Any way to force placement of files on inside of HDD platter?

rawdawg

macrumors 6502a
Original poster
Jan 7, 2009
508
102
Brooklyn
My MacBookPro's HDD was nearly full so I moved a bunch of my files off to an external. But I would now like to move my music (~130GB) onto my laptop from that external. I have 300GB free right now but realize moving over all that music will slow my drive down since the only free locations would be on the inside of the HDD platter.

Could I somehow move those files to the slower inside area where speed is slower, since my mp3s are small anyhow and wouldn't require the speed?
 

DannySmurf

macrumors 6502a
Jul 7, 2005
628
0
:confused: I know people like to customize their machines as much as possible, but I think this is the most over-the-top I've seen.
 

snberk103

macrumors 603
Oct 22, 2007
5,503
87
An Island in the Salish Sea
I don't think you really need to worry about it.... but there is one way I can think of.... though it will be time consuming.

Move everything off the HD, and repartition it (partitioning it will erase all content, so move your data first, and double-check that your back up has worked.) Then repartition the HD .... I'm believe that the first partition listed is the "fastest" outer edge of the disk. See this page on MacPerformanceGuide for more details.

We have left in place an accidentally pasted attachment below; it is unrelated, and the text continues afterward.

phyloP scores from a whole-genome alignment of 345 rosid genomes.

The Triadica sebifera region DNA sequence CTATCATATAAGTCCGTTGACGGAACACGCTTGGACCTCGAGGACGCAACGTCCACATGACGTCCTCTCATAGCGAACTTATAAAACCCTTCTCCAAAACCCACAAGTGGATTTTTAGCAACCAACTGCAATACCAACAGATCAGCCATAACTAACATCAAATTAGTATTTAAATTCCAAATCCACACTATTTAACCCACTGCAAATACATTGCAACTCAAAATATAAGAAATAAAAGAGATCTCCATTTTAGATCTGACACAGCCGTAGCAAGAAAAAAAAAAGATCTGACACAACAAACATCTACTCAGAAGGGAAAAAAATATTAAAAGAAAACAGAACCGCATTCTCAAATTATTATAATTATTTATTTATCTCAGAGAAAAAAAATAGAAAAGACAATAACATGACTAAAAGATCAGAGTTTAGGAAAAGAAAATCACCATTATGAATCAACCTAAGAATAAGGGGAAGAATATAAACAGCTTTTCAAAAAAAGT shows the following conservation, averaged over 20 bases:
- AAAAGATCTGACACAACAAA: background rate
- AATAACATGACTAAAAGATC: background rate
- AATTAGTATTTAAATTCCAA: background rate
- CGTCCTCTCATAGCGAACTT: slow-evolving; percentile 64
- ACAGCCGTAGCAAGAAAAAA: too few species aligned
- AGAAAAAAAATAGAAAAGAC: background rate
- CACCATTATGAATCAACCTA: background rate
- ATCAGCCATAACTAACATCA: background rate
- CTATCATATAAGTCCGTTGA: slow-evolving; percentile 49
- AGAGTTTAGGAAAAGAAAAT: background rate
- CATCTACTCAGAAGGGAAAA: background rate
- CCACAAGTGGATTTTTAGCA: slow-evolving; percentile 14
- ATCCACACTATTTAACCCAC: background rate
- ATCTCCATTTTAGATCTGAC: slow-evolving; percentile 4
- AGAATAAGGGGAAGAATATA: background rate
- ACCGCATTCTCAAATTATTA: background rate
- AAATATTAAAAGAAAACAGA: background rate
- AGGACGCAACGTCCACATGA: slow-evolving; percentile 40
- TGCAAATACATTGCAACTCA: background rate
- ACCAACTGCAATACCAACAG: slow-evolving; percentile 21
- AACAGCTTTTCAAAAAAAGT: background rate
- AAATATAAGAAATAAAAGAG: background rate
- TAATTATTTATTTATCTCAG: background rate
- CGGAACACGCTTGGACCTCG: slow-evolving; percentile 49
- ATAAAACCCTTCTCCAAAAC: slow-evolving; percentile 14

Anyway, create a "slow" partition at the middle of the disk, and then copy your music there.
 

talmy

macrumors 601
Oct 26, 2009
4,709
267
Oregon
The most control you can get is to reformat the drive into two or more partitions, then you can select the inner or outer partition.
 

maflynn

Moderator
Staff member
May 3, 2009
66,410
33,057
Boston
Personally, I prefer putting the binary zeros on outside of the platter and the binary ones on the inside. My thinking is that binary 1s are skinnier then 0s and so I can pack more of them on the inside of the platter :p
 

snberk103

macrumors 603
Oct 22, 2007
5,503
87
An Island in the Salish Sea
Personally, I prefer putting the binary zeros on outside of the platter and the binary ones on the inside. My thinking is that binary 1s are skinnier then 0s and so I can pack more of them on the inside of the platter :p
It seems funny, but for some of us.... it makes a difference. I found one reference that claims that you can get up to 25% speed boost by using the inner tracks. Of course this only applies to reading/writing large files.

But the same sized partition on the outer bands is narrower than on the inner bands, and so reading data from a bunch of small files on the outer bands (vs the inner bands) results in far less "seek times" for the heads.

See here for more details....MacPerformanceGuide because I'm certainly not qualified to explain it. :)
 

rawdawg

macrumors 6502a
Original poster
Jan 7, 2009
508
102
Brooklyn
good advice and ha ha to all the kidders. I've read enough thread that say placement on the platter is a big factor in speed to make me interested.

pity there isn't a simple way to do it. Sounds like a great spot for music files.
 
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